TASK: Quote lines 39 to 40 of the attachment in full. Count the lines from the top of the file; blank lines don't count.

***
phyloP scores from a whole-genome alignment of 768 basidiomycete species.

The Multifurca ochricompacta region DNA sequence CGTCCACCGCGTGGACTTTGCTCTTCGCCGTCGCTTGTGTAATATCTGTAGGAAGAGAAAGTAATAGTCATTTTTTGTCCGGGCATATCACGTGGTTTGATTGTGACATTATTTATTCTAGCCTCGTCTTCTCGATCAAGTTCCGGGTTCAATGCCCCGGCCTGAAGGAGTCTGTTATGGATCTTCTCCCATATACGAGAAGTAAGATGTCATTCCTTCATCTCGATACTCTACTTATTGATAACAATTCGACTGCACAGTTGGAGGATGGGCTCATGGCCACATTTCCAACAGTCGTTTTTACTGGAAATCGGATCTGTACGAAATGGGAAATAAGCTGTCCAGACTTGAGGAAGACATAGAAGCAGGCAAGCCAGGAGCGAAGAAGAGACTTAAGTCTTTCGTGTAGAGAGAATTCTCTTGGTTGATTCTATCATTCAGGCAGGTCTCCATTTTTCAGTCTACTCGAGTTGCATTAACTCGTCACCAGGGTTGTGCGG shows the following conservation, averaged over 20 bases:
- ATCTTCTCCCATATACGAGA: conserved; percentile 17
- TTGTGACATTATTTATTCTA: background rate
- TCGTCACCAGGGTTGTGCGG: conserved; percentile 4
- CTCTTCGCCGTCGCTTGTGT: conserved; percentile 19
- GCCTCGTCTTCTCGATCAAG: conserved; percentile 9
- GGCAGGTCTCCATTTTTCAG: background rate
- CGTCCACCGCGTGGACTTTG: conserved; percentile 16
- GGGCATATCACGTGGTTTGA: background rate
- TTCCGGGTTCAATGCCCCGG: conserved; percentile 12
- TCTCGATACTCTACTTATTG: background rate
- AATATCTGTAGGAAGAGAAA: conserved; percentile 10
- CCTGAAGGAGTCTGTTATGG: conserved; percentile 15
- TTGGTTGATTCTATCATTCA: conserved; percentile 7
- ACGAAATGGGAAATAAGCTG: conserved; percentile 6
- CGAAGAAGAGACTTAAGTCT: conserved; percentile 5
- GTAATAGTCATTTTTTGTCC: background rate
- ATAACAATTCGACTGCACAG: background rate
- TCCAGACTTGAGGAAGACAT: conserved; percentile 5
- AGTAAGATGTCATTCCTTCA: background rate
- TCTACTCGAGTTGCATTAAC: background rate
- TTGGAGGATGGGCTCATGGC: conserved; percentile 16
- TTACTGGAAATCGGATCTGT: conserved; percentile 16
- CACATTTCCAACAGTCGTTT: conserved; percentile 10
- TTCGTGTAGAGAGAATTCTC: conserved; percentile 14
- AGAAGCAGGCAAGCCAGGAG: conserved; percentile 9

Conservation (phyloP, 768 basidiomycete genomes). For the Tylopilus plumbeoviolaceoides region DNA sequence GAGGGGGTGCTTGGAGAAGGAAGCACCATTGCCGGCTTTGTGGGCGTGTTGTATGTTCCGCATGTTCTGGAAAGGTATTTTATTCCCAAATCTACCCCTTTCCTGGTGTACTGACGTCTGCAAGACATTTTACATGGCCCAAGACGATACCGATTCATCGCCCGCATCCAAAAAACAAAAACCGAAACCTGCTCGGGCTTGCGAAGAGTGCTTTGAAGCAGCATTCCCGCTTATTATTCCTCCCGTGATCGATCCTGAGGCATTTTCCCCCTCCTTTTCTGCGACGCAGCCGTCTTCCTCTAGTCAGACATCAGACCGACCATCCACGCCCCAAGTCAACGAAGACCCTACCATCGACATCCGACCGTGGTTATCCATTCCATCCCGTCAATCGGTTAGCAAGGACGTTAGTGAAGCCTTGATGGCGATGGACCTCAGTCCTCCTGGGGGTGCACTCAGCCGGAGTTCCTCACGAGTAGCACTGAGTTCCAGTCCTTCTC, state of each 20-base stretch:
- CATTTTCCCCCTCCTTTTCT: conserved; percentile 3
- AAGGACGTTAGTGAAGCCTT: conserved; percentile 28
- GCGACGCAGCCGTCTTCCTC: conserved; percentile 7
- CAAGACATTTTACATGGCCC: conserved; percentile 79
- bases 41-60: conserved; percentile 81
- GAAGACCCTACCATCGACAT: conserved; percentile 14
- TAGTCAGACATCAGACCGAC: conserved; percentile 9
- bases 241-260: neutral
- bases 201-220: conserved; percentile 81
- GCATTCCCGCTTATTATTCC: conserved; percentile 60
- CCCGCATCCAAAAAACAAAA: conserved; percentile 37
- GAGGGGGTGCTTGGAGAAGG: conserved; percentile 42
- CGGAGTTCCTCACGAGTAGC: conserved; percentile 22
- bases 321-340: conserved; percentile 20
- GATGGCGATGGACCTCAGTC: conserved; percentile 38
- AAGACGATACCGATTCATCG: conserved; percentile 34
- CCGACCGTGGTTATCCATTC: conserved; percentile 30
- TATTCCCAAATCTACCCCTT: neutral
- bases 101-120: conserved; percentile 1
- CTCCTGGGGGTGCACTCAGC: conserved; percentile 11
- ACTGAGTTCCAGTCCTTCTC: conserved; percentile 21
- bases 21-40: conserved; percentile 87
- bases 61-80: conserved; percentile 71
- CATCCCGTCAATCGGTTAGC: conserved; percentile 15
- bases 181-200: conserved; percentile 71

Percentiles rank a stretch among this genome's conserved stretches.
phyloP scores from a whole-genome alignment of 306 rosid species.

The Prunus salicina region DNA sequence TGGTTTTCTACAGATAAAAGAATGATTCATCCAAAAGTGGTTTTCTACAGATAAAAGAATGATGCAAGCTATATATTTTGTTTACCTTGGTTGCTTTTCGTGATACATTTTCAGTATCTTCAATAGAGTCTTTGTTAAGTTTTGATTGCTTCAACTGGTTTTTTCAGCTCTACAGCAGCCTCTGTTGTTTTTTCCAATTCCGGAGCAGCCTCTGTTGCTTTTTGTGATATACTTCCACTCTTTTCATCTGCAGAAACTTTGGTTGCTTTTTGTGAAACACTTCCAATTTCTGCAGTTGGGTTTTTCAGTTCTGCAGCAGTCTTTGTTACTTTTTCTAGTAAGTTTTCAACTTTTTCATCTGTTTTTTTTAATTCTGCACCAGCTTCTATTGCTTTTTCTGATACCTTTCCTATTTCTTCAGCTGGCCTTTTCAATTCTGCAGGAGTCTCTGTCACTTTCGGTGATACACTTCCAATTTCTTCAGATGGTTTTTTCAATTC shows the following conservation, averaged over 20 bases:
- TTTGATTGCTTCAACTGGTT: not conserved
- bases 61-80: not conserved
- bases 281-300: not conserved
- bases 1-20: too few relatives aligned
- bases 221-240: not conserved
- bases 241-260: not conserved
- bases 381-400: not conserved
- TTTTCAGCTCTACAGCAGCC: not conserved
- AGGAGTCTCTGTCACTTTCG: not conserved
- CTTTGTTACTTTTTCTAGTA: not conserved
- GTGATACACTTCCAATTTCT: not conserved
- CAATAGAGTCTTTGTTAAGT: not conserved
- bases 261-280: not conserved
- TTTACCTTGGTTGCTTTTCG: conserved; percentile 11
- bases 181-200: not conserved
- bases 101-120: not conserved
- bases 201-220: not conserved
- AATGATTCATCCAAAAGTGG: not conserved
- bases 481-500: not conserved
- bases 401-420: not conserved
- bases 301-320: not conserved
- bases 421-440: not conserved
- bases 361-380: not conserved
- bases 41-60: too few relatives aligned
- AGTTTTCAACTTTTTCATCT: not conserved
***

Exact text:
- CCCGCATCCAAAAAACAAAA: conserved; percentile 37
- GAGGGGGTGCTTGGAGAAGG: conserved; percentile 42